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socrateaser, Attorney
Category: Bankruptcy Law
Satisfied Customers: 39039
Experience:  Attorney and Real Estate Broker -- Retired (mostly)
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Does ERISA apply to Individual Retirement Accounts created

Resolved Question:

Does ERISA apply to Individual Retirement Accounts created by the 'roll-over' of a Defined Benefit Pension Plan?
Submitted: 6 years ago.
Category: Bankruptcy Law
Expert:  socrateaser replied 6 years ago.
Courts disagree whether a debtor who rolls over funds from a fully exempt ERISA-qualified retirement plan to an IRA account can thereafter exempt only the amount necessary for his or her support. See In re Mooney (BC CD CA 2000), 248 B.R. 391 at 396-403 (exemption limited after rollover into IRA to amount necessary for support); cf, McMullen v. Haycock (2007) 147 Cal.App.4th 753, 758-761, 54 Cal.Rptr.3d 660, 662-665 (where fully exempt and traceable funds are rolled into debtor's IRA, they remain fully exempt and not subject to support amount limitation).

Hope this helps.

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Customer: replied 6 years ago.

ToCustomer Your answer didn't address my issue. In a bankruptcy action the Dept. of Labor has obtained an extension of time to object to the discharge of any claims potential creditors might against the debtor. The Dept. of Labor extension applies to all plans affected by ERISA. Is my IRA (which was rolled over from a defined pension plan) covered by the Dept. of Labor time extension which applies to ERISA plan?


Expert:  socrateaser replied 6 years ago.
I'm sorry that I did not reach your ultimate issue, but since you are only now disclosing it, I could do no more than answer the question as asked -- which is what I did.

You now seem to be suggesting that your ERISA account is an employer-sponsored account intended to provide retirement benefits to employees (of whom you may be one).

If so, and you rolled the ERISA account over into an IRA with the ultimate effect of depriving your employees of retirement benefits held in trust for them, then that would be a breach of trust under ERISA, and the DOL could sue you personally for the breach on behalf of the other employees for a misappropriation of assets and obtain a constructive trust over those assets so as to force their return.

This would be more than just a bankruptcy action, because assets held in trust for others is not part of a debtor's bankruptcy estate, which means that the lawsuit would be heard in federal district court, and the bankruptcy court would have no jurisdiction. Naturally, the bankruptcy court would have to lift the automatic stay, but, if what I'm describing is the character of the action, then that would be a formality, or at least a foregone conclusion, should you choose to resist.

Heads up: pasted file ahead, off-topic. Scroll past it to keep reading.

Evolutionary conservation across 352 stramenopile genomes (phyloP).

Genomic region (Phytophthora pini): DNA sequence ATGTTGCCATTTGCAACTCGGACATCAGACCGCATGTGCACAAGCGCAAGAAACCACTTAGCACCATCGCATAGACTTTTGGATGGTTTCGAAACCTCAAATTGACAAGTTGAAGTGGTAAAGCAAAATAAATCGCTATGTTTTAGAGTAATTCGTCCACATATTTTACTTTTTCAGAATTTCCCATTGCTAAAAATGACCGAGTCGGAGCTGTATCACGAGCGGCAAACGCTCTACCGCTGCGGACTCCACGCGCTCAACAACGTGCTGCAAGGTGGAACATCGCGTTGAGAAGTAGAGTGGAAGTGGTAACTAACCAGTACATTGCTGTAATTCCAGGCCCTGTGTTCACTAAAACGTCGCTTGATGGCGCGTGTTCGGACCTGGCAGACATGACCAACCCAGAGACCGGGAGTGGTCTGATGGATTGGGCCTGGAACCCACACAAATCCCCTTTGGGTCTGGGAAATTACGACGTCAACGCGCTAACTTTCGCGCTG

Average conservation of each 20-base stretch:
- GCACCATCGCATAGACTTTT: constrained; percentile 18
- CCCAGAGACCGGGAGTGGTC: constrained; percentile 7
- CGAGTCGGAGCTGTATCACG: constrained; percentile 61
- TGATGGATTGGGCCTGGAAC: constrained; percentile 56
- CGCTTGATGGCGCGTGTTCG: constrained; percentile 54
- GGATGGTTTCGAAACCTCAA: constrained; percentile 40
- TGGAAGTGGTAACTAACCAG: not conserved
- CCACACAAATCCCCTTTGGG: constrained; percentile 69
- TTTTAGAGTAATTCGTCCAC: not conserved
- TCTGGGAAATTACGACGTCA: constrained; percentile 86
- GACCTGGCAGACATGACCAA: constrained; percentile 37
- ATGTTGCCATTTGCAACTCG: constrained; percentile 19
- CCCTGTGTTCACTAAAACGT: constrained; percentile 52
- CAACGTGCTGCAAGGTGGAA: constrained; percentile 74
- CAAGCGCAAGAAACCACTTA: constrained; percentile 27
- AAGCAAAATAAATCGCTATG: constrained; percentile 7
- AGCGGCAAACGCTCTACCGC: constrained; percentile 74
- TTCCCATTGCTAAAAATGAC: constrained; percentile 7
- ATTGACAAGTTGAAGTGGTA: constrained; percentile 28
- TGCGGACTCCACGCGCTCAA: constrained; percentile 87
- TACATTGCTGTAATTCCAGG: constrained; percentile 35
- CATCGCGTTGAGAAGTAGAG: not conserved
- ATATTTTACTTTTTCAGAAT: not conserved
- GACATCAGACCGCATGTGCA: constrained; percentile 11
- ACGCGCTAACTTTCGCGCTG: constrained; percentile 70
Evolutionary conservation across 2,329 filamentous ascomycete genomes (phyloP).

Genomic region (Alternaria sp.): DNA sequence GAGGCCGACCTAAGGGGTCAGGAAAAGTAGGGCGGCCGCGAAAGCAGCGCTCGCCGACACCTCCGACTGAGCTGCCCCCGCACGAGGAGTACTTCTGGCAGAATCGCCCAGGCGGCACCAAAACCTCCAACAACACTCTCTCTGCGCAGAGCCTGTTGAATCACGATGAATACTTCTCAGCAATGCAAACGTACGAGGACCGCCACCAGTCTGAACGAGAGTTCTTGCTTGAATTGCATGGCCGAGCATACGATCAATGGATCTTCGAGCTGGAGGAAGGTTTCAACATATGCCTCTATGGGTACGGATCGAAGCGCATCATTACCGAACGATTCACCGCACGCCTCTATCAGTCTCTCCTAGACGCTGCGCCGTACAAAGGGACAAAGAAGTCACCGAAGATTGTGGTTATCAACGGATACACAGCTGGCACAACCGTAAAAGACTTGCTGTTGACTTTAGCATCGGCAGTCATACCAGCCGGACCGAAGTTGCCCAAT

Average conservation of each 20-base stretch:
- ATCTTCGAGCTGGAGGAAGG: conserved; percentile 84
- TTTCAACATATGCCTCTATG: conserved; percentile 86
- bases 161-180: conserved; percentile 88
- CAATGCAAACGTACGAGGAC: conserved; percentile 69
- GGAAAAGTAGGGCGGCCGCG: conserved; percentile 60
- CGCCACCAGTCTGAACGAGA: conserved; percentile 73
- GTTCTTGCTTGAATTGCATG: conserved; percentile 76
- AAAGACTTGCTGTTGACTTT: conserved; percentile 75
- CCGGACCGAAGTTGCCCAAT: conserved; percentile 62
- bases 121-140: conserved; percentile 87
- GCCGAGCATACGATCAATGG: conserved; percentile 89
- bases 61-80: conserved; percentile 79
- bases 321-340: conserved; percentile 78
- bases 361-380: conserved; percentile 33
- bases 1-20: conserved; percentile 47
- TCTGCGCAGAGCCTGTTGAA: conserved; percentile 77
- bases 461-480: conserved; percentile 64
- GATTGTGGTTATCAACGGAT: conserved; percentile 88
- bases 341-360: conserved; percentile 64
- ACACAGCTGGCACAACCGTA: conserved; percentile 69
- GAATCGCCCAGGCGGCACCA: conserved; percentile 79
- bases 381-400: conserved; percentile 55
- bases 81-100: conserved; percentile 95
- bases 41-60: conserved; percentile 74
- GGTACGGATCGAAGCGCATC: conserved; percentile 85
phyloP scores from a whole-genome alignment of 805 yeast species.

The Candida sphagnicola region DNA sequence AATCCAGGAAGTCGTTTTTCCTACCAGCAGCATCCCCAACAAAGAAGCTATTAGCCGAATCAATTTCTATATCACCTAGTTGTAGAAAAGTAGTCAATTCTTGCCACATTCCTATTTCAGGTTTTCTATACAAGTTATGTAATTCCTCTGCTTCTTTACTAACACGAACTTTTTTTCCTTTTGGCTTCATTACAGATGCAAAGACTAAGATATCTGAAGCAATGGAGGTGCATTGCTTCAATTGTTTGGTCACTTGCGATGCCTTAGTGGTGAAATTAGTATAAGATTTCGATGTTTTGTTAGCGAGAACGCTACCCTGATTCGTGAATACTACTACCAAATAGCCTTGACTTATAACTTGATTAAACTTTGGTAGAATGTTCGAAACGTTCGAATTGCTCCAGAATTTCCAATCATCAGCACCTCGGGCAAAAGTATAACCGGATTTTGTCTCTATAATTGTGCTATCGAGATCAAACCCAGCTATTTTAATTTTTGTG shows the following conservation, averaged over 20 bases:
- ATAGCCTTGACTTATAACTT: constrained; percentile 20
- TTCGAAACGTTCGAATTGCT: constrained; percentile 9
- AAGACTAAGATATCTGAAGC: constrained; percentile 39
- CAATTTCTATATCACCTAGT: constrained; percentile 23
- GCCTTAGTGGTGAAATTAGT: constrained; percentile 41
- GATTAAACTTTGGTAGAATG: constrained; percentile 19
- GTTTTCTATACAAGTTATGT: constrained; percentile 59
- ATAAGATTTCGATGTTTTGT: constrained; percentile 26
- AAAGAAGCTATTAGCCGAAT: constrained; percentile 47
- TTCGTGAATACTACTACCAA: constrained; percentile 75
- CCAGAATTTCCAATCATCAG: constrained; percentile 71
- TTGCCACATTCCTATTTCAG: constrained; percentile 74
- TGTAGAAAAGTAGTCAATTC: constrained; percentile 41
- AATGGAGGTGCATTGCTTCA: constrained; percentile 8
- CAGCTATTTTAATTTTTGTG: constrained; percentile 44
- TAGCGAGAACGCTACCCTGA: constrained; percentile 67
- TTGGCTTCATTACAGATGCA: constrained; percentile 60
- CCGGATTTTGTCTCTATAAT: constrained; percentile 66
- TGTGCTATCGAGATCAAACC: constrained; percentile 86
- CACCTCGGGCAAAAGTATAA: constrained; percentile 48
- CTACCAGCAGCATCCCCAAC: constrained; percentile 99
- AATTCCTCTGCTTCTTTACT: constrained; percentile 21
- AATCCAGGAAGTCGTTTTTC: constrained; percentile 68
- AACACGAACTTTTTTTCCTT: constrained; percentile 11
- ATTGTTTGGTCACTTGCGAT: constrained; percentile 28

Note: I'm not suggesting that you intended to defraud anyone here. I'm simply explaining how the legal cards would fall, unless your IRA form continues to protect the employees' retirement benefits to the same extent as did the ERISA account.

Hope this helps.

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Customer: replied 6 years ago.
I am not making myself clear. I am the beneficiary of an IRA. The IRA resulted from the rollover of my own corporation's defined benefit plan. The corporation was a professional corporation of which I was the only beneficiary. My IRA made an investment in a real estate fund. My IRAs investment in the fund was made through an individual who was a sponsor of the fund and was a 'personal friend'. The 'friend' has declared Chapt. 11 bankruptcy. The time within which objections to dischargeability of tort claims against my friend who is in bankruptcy expired today but not before the Dept. of Labor obtained an extension of the discharge date and date within which claims may be filed. The Dept. of Labor extension extended to 'plans covered by ERISA'. There are many IRAs involved as investors in this real estate fund and some pension plans were also investors. Are the IRAs beneficiaries of the time extension obtained by the Department of Labor. I cannot be any clearer in propounding my question.
Expert:  socrateaser replied 6 years ago.
Thank you for the additional information. I'm sure that you realize that your facts are extraordinarily complex, so there is no way that I could possibly understand them without substantial explanation.

Under Treas. Reg. § 401(a)(2)(i), "In order for a pension plan to be a qualified plan under section 401(a), the plan must be established and maintained by an employer primarily to provide systematically for the payment of definitely determinable benefits to its employees over a period of years, usually for life, after retirement."

Based upon the above-quoted regulation, if your rollover IRA is not either an SEP or SIMPLE IRA, then it is an individual IRA account, and though it may only hold what was originally ERISA-qualified assets, the account is no longer ERISA qualified, because it is established and maintained by you as an individual, rather than as an employer.

If your goal is to obtain the benefit of the DOL extension, then perhaps you could argue that despite the account being a rollover, it is nevertheless maintained by you as an employer for yourself as an employee. I know of no supporting case law for this proposition, but that's how I would argue it, given what appears to be a "bright-line" requirement of the Treasury Regulation.

Hope this helps.

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